By Michael Morse

Anybody who has spent any time as a firefighter or EMT knows just how pervasive the job becomes. Try as we might, we simply cannot turn the emergency responder off and turn the ordinary citizen on. Somehow, we have to become the assimilation of the two and keep work at work and home at home.

Easier said than done ….

Not only did I bring “The Job” home with me, I brought “The Truck” home too. I didn’t plan on this happening, didn’t think it would ever happen, never even thought about it happening; it just happened.

My shift was over, and for some inexplicable reason I took Engine Co. 13 home and left my car in the lot next to the station. It wasn’t until well past midnight, when I was soundly asleep, did I realize my mistake, and try as I might, I simply could not wake up, get out of bed, and return the truck.

Time stood still, and all I could think of was the fire truck sitting in my driveway and wonder why the Chief or the police hadn’t called.  Bells in my head started tipping, the tones went nutty, and flashing lights filled my room, and I stayed in my bed, frozen, wanting to respond but unable to because I had taken the truck home, left it in the driveway, and returned to work with my wife’s car. Somehow, she knew the trouble I was in but couldn’t get the truck started, and the neighbors were complaining because some kids had gotten inside and turned on the sirens.

So, there I was, in my underwear on the apparatus floor with a hundred third graders and their teacher, and a few college-age girls who had tagged along as chaperones, stifling giggles as a grown man in red underoos and firefighter boots frantically searched for a missing fire engine.

It wasn’t really a nightmare, but it wasn’t very pleasant, either. It brought back memories of dreaming about my first jobs–first as a line cook, then as a bartender. After spending numerous hours doing what we called “jamming,” which was slang for pumping out food and drinks, I couldn’t get my mind to shut off and would take the work home with me and think I was still working. The orders kept coming until dawn, and I could just never catch up. I still have one of those dreams every now and then, but after all this time I can subconsciously recognize that it is a dream and not reality.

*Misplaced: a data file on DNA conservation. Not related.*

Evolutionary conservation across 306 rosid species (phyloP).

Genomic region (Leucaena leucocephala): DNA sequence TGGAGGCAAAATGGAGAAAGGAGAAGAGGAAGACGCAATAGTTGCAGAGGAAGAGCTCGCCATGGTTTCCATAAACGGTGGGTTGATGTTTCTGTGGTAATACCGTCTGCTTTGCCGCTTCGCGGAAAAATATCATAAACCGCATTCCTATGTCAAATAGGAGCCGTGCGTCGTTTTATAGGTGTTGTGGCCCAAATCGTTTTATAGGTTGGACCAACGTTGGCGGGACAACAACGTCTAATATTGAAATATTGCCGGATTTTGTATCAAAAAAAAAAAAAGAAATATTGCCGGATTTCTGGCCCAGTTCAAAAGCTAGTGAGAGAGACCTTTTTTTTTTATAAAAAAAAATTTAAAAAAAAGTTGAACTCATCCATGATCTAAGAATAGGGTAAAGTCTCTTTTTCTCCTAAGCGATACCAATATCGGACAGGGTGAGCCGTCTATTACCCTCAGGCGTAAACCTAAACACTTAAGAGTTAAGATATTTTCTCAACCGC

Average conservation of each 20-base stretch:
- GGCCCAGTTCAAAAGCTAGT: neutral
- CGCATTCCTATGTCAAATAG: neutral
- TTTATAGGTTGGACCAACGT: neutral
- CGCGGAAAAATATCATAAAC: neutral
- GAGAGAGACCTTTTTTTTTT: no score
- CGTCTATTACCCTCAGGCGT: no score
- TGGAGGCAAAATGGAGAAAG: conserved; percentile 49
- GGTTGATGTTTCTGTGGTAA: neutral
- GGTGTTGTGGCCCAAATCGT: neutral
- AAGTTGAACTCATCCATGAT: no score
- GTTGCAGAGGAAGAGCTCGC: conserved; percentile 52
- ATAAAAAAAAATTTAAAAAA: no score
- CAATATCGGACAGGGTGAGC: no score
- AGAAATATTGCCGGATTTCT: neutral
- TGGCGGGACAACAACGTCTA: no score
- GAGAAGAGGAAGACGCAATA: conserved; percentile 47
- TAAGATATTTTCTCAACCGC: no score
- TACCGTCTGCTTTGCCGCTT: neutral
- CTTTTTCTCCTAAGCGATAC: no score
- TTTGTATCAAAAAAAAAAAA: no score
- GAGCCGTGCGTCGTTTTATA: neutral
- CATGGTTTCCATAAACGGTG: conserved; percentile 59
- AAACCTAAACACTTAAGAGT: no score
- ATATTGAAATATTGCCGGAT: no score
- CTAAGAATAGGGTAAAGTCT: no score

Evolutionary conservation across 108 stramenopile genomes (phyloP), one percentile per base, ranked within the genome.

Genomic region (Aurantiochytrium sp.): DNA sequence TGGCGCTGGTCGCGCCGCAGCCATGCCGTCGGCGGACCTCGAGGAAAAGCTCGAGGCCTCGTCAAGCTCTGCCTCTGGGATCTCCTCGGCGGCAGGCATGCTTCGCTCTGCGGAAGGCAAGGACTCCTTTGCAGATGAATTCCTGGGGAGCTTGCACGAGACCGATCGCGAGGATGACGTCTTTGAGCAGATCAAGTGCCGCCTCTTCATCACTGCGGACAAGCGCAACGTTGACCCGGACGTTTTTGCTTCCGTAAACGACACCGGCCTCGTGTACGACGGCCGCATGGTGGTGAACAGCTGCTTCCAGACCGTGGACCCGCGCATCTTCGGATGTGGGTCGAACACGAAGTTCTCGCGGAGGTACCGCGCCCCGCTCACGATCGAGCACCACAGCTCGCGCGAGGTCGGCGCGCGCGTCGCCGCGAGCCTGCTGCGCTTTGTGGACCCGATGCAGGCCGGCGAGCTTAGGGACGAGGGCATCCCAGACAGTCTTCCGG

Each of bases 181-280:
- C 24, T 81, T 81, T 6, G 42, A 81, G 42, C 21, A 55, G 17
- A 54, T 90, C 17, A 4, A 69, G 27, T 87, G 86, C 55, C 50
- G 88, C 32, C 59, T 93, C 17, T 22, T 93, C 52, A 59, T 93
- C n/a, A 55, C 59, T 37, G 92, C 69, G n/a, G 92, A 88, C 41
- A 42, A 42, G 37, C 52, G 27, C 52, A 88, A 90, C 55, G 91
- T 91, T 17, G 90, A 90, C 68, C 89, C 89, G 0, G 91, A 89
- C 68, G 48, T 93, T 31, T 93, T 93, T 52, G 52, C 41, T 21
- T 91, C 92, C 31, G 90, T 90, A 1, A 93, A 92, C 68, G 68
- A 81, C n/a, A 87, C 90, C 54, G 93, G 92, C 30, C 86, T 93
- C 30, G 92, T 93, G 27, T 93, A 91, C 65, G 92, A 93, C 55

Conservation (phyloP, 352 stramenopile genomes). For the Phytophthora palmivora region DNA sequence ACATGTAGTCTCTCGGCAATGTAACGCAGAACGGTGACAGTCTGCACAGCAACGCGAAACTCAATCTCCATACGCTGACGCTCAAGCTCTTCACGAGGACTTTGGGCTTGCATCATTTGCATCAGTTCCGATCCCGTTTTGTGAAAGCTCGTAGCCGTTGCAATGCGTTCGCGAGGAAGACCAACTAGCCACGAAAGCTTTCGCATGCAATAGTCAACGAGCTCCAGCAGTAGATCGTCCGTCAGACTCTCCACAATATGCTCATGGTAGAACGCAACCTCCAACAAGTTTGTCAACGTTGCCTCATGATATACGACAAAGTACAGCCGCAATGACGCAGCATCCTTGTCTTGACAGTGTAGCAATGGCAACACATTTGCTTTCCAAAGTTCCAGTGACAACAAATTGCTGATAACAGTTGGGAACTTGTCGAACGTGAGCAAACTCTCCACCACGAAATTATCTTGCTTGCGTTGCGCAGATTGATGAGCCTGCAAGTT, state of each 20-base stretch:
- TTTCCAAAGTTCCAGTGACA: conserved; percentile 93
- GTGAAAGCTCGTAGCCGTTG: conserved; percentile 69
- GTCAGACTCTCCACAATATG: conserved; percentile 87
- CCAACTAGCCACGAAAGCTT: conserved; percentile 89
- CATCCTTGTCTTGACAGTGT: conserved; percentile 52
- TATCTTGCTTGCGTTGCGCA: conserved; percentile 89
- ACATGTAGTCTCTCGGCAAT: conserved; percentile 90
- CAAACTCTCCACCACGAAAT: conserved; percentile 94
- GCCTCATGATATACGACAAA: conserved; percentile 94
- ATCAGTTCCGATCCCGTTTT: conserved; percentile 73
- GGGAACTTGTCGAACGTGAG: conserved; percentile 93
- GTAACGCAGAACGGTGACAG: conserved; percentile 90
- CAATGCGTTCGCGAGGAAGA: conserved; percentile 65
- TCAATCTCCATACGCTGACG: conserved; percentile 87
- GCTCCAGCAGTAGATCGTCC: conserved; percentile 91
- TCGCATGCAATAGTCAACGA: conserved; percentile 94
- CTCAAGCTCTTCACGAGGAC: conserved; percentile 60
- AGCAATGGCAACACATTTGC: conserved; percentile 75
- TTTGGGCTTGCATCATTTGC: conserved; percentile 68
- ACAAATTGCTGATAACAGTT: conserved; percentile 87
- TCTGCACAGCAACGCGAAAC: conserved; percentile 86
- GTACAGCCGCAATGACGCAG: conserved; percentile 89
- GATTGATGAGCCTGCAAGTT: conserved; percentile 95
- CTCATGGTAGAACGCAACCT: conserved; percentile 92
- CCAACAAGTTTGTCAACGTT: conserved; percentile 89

One firefighter I work with can’t seem to separate the two. “Take off your clothes or get off the boat!” he shouted one night, about an hour after we returned from a fire, and the rest of us were snoring away, lost in whatever dreams had invaded our minds. To this day, somebody will tell him the same whenever they see him.

I’ve heard that the time we spend sleeping is time to clear the mind, cleanse the soul, and get the body ready for another day. Sometimes, the time spent sleeping is more exhausting than the time spent at work. There isn’t a heck of a lot we can do when our subconscious mind plays tricks on us. Dreams are unpredictable: If we could choose what we dreamed about, we would probably never get out of bed!

NEW! Available Now!


City Life, the new Ebook by Fire Life and Engine Co. EMS columnist Michael Morse, is an intimate look at the people who need and respond to 911 emergencies:

A woman escapes Pol Pot’s murderous regime in Cambodia after watching her family butchered “like chickens,” only to lose her way in America. An eight-year-old deaf girl breaks the hearts of the firefighters who respond to her call for help, only to find that her parents had been using her as a prostitute. An intoxicated “frequent flier” quizzes the crew with his latest trivia question and elderly people depend on 911 services when their breathing becomes difficult. Meanwhile, in Iraq, Sergeant Robert Morse, the author’s brother, serves his year, giving glimpses of life in Baghdad, of risking his life, and the lives of the people with him while transporting water along the Tigress River into Fallujah and of missing home. One brother is at war in a distant land, the other remains home and fights a different kind of battle. Hardship brings out the best in people, and a bond that had been weakened as life moves relentlessly forward, each lost in their own worlds, strengthens when those far away worlds seem somehow closer with the realization that it all could end in an instant. There are people who need help, and people who give it. Often, the ones giving the help get a little as well. This insightful collection of one man’s interactions with the people he encounters during a time span of six seasons paints a vivid picture of life in a small city. These are wonderful stories of triumph, loss, tedium, and hilarity. Inspiring and concise, the author provides every person who spends time immersed between the pages of this book valuable insight into life at its most raw and powerful.

Order here: http://www.amazon.com/dp/B016QVDCU6


Michael Morse is a former captain with the Providence (RI) Fire Department (PFD), an author, and a popular columnist. He served on PFD’s Engine Co. 2., Engine Co. 9, and Ladder Co. 4 for 10 years prior to becoming an EMT-C on Rescue Co 1 and Captain of Rescue Co. 5.

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